Axia at University of Phoenix
LIT 210
Student Axia
“Loss of Hope”

Personal choices can cause one to lose faith.   In “Young Goodman Brown” by Nathaniel Hawthorne and “Salvation” by Langston Hughes, faith is steered by personal choices.
The two stories highlight initial loss of faith through personal choices.
Brown abandons his young “faith” and journeys into the unknown where evil is waiting for him.
Brown is new in his faith, “My love and my Faith, of all nights in the year, this one night must I tarry away from thee.   My journey, as thou callest it, forth and back again, must needs be done ‘twixt now and sunrise.   What, my sweet, pretty wife, dost thou doubt me already, and we but three months married?” (p 80).   Faith is pictured as Brown’s wife and a good use of symbolism.   Brown is confident that leaving her behind is suitable.   Expound on the personal choice Brown is making.
Brown responds to the initial meeting of evil as if he was surprised but expecting evil to be waiting for him.   Brown states, “Faith kept me back a while” (p 81).   Brown obviously continues to make a choice to proceed while knowing that this cannot possibly be wise.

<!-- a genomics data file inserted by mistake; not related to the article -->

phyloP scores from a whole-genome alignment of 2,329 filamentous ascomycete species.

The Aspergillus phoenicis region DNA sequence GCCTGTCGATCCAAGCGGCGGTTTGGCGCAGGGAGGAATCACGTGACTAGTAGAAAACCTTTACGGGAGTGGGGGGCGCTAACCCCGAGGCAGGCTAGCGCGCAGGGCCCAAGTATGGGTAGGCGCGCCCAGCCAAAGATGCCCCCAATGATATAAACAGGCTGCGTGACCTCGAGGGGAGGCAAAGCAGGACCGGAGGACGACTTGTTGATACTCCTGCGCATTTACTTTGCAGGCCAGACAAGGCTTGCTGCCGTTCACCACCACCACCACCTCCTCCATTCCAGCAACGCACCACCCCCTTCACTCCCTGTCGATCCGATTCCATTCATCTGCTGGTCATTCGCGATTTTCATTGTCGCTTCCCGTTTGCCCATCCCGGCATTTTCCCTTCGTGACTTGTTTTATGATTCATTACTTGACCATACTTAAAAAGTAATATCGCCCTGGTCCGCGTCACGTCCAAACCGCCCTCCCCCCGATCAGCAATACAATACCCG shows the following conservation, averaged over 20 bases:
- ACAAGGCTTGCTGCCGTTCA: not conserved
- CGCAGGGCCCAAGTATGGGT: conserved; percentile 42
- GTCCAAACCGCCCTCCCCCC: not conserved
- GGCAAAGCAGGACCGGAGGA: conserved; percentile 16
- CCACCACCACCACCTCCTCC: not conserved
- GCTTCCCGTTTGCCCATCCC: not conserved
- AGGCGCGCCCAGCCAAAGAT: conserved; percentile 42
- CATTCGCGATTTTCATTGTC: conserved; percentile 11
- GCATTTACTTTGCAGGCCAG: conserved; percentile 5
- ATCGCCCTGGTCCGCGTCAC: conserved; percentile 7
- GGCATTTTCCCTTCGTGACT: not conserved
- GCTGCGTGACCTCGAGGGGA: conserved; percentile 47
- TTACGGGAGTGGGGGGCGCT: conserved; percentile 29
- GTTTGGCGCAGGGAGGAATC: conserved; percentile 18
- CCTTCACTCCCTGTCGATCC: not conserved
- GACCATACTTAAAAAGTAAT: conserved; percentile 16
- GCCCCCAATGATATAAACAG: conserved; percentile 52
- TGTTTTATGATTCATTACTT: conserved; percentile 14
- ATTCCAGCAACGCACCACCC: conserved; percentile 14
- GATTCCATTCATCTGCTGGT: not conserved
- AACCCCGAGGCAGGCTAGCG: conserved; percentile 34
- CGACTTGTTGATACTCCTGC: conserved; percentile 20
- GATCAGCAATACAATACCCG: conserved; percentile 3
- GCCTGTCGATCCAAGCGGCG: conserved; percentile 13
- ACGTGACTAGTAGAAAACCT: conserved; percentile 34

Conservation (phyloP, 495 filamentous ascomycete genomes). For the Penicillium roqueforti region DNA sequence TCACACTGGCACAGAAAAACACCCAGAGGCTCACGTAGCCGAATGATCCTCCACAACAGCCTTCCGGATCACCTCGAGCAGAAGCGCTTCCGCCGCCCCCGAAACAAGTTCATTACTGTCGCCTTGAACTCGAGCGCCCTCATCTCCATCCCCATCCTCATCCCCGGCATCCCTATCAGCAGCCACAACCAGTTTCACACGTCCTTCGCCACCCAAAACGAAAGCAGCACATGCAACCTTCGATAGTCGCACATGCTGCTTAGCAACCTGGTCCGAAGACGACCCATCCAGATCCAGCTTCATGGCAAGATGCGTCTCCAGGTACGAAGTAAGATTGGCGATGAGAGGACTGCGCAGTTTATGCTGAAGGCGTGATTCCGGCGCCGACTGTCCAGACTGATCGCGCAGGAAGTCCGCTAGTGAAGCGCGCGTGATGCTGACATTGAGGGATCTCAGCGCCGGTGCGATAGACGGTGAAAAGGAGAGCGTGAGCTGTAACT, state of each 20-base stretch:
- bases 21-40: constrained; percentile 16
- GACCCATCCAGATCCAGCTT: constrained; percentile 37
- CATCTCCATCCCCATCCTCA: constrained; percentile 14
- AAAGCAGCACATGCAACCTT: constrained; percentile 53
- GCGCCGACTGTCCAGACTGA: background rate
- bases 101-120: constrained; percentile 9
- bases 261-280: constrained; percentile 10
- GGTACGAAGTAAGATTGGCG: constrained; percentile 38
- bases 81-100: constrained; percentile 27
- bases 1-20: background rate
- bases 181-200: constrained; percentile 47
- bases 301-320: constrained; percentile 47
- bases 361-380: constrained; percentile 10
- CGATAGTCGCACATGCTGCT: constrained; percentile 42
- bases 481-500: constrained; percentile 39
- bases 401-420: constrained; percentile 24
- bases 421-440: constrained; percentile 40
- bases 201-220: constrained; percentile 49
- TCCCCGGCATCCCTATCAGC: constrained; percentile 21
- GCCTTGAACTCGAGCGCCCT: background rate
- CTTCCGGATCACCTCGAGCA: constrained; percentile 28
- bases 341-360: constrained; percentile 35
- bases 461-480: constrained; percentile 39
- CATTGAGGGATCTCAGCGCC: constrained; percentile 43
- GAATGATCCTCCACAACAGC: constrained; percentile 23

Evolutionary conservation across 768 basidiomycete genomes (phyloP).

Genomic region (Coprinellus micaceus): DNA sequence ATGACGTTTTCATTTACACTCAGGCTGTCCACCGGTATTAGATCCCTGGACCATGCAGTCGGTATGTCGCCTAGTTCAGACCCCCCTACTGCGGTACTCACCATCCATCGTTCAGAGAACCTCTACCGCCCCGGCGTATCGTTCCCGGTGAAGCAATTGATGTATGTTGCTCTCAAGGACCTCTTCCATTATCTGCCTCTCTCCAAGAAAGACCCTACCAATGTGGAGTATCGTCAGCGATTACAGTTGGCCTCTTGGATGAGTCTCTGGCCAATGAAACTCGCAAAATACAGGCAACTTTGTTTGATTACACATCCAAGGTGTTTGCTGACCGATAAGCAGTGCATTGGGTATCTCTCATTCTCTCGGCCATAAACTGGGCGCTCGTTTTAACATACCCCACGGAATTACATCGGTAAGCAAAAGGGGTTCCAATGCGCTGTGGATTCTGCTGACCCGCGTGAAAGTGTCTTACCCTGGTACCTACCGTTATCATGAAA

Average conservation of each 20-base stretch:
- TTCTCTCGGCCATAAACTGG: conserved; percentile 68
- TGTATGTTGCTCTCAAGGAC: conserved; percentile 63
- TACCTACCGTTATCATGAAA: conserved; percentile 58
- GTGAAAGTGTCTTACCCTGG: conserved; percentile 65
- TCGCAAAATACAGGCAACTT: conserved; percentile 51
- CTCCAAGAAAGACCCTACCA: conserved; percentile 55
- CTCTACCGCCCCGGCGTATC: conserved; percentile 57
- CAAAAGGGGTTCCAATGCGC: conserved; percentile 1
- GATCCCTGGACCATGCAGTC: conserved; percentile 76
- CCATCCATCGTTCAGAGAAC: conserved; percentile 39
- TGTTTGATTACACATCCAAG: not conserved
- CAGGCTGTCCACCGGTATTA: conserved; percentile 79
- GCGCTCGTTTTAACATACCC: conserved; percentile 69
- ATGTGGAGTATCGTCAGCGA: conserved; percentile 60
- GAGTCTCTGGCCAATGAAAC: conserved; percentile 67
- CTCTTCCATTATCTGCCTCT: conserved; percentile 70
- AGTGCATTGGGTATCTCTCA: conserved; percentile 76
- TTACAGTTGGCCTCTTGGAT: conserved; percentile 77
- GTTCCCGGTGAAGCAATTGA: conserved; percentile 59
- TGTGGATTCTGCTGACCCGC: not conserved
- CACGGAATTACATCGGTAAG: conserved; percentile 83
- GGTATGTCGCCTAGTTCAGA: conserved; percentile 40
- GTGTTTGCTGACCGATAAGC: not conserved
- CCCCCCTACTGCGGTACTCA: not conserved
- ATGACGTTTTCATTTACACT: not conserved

The height of Brown’s turmoil is when he sees Goody Cloyse, the woman who had taught Brown his catechism.   Brown recognizes that she is dealing with evil and is apprehensive about going further.   “Not another step will I budge on this errand.   What if a wretched old woman do choose to go to the devil when I thought she was going to heaven: is that any reason why I should quit my dear Faith and go after her?” (p 84).   Brown clearly has yet another choice to make; continue on the journey or turn back.  
Langston Hughes is a twelve year old boy who is confronted with the decision to “accept” his salvation or lose his Jesus.
Langston is faithful that he will see Jesus and be saved because his Aunt had told him so.   “My aunt told me that when you were saved you saw a light, and something happened to you...

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